In another potential blow to India-US ties after the Khobragade affair, US Monday challenged India's domestic content requirements in Phase II of India's National Solar Mission (NSM).
"These domestic content requirements discriminate against US exports by requiring solar power developers to use Indian-manufactured equipment instead of US equipment," said US Trade Representative (USTR) Mike Froman.
Announcing the "trade enforcement action" against India, Froman said it has requested World Trade Organisation (WTO) dispute settlement consultations with India on the issue.
"These unfair requirements are against WTO rules, and we are standing up today for the rights of American workers and businesses," he said. "We also take this action in support of the rapid global deployment of renewable energy."
"These types of 'localisation' measures not only are an unfair barrier to US exports, but also raise the cost of solar energy, hindering deployment of solar energy around the world, including in India," he added.
In October 2013, India's cabinet approved measures governing the implementation of Phase II of the NSM.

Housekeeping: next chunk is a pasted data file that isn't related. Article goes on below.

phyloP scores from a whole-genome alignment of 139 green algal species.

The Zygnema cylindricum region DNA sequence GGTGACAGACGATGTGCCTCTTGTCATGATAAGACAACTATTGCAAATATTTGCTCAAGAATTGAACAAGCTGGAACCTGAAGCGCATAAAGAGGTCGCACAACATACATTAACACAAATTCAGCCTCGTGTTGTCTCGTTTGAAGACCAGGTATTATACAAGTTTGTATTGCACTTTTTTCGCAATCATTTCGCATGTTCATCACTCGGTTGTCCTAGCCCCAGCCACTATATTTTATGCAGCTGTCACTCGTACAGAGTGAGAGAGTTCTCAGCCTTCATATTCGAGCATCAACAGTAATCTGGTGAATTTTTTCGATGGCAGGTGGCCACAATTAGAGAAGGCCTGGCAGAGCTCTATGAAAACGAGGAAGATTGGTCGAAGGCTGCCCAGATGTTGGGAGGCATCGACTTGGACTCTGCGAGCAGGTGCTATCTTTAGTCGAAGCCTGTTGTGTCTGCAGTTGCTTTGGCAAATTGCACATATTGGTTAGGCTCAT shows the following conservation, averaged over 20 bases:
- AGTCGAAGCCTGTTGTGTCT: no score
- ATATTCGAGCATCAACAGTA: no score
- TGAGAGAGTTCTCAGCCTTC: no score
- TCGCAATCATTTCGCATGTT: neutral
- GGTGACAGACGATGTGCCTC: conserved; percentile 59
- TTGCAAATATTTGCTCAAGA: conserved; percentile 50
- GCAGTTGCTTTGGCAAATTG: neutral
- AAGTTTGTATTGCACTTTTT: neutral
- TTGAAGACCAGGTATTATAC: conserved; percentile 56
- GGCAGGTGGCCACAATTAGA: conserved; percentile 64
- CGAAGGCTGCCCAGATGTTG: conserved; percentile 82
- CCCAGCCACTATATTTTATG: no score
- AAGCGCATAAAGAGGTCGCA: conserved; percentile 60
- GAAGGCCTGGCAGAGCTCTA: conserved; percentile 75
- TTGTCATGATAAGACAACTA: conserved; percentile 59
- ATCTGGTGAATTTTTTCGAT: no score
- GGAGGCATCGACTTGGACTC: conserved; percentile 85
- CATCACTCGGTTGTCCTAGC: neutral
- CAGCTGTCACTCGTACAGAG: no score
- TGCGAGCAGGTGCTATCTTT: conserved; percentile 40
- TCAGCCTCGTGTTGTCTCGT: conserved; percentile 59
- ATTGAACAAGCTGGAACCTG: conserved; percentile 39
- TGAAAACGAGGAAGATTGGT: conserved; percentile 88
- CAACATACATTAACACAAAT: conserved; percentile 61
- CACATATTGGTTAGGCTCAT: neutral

For solar projects under Phase II, India is again imposing domestic content requirements, under which solar power developers must use Indian-manufactured solar cells and modules instead of US or other imported equipment, USTR said.
Moreover, the Phase II domestic content requirements have been expanded to cover thin film technology, which was exempt from such requirements under Phase I, USTR said.
As thin film currently comprises the majority of US solar product exports to India, these domestic content requirements are likely to cause even greater harm to US producers than under Phase I, it said.
A request for consultations is the first step in the WTO dispute settlement process, and consultations are intended to help parties find a solution at this stage.
Under WTO rules, if the matter is not resolved through consultations within 60 days of the request, the US states may ask the WTO to establish a dispute settlement panel, USTR said.
The announcement came days after The US Chamber of Commerce Friday asked the USTR to designate India a Priority Foreign Country "in order to strengthen engagement with India to address the rapidly deteriorating intellectual property environment in this market".
In seeking for India the classification given to the worst offenders of intellectual property rights (IPR), the chamber said it was highlighting "India as a country with particular challenges with respect to intellectual property protections".
"Because India has not shown a record of engagement on these issues and the environment has deteriorated significantly since last year, we are now recommending that India be designated a Priority Foreign Country," it said.
The chamber cited what it called "specific policy examples across a range of industry sectors which are affecting the IP community in India and causing concerns throughout the business community".